clock menu more-arrow no yes

Filed under:

I Got Five On It: JT Barrett fixes the Buckeyes' third down woes

New, 2 comments

Before the Buckeyes can turn their focus to Michigan State, they must solve a tough Illinois defense

"I don't know if you're working our game against Illinois next week, but I'm going to score on a punt return against them." Jalin Marshall to this official last week, probably.
"I don't know if you're working our game against Illinois next week, but I'm going to score on a punt return against them." Jalin Marshall to this official last week, probably.
Greg Bartram-USA TODAY Sports

The best thing about going 9-0 is the chance to go 10-0. That's pretty much all you can say after Ohio State slogged through a 28-14 victory over Minnesota last Saturday. But, a win is a win, and not only did the Buckeyes stay undefeated, but also earned the program its 22nd consecutive victory.

With J.T. Barrett's off field episode behind him, the Buckeyes look to make it double digits on the season as they head to Champaign, Illinois for the annual 'Battle for the Illibuck.'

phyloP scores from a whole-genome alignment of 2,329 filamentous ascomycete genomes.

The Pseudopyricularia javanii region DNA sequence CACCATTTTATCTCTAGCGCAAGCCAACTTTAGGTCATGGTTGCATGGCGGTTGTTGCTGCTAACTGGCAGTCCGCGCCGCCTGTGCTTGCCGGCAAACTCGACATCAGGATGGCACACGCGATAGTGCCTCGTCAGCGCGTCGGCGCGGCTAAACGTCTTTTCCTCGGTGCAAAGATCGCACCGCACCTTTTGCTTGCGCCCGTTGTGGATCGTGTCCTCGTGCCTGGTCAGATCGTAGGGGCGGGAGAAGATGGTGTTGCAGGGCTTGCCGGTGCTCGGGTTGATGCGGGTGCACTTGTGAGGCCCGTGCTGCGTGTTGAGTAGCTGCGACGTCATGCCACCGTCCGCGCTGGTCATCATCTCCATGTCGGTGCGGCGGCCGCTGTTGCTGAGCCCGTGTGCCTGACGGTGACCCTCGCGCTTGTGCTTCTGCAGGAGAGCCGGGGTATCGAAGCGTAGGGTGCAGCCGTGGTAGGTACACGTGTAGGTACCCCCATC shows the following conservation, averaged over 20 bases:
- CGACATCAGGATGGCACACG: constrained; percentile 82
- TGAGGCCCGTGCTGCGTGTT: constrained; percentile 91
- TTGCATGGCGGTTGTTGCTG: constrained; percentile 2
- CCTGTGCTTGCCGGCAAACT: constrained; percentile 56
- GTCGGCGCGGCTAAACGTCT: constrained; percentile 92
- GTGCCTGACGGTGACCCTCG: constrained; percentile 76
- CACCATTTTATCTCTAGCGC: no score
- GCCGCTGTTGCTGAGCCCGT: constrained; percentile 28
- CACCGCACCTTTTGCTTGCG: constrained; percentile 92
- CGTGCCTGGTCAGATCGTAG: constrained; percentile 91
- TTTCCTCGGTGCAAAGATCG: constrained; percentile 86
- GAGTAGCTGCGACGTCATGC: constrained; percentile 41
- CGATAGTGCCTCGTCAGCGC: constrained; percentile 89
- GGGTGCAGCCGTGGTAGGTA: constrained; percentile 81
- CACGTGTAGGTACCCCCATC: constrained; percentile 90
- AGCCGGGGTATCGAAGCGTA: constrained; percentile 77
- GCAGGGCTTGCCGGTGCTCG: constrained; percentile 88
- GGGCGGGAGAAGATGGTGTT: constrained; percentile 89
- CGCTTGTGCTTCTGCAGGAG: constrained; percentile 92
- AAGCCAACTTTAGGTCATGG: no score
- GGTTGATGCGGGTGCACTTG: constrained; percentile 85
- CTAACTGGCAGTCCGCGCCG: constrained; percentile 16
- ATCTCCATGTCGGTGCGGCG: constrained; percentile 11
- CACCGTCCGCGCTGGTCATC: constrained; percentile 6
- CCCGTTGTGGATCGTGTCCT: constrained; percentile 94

Illinois comes into Saturday's showdown 5-4, and is actually surprisingly decent! Though the offense isn't very good, it still has skill position talent worth watching, and who are capable of making Ohio State pay. It's the defense that really shines, though. The Illini have been fantastic defensively this season, shutting down opposing passing games, playing the run well, and swarming on standard downs.

It should be a very good test before the Buckeyes play against the two best teams on their schedule this season. Here are five things to watch for Saturday:

3rd and Barrett

It's been tough sledding for the Ohio State offense on third down this season. The Buckeyes rank 61st in 3rd down S&P+, a far cry from their number five ranking at the end of 2014. Without being too harsh, the burden of this failure falls on the passing game.

Through nine games, Ohio State ranks 101st nationally in 3rd down passer rating, and has only completed an anemic 19 attempts for first downs through the air in such situations. Individually, Cardale Jones ranks 92nd out of 100 passers qualified. Barrett only has 13 3rd down passing attempts this season, but based on previous data, I'm encouraged that he'll give the Buckeyes a boost in this area.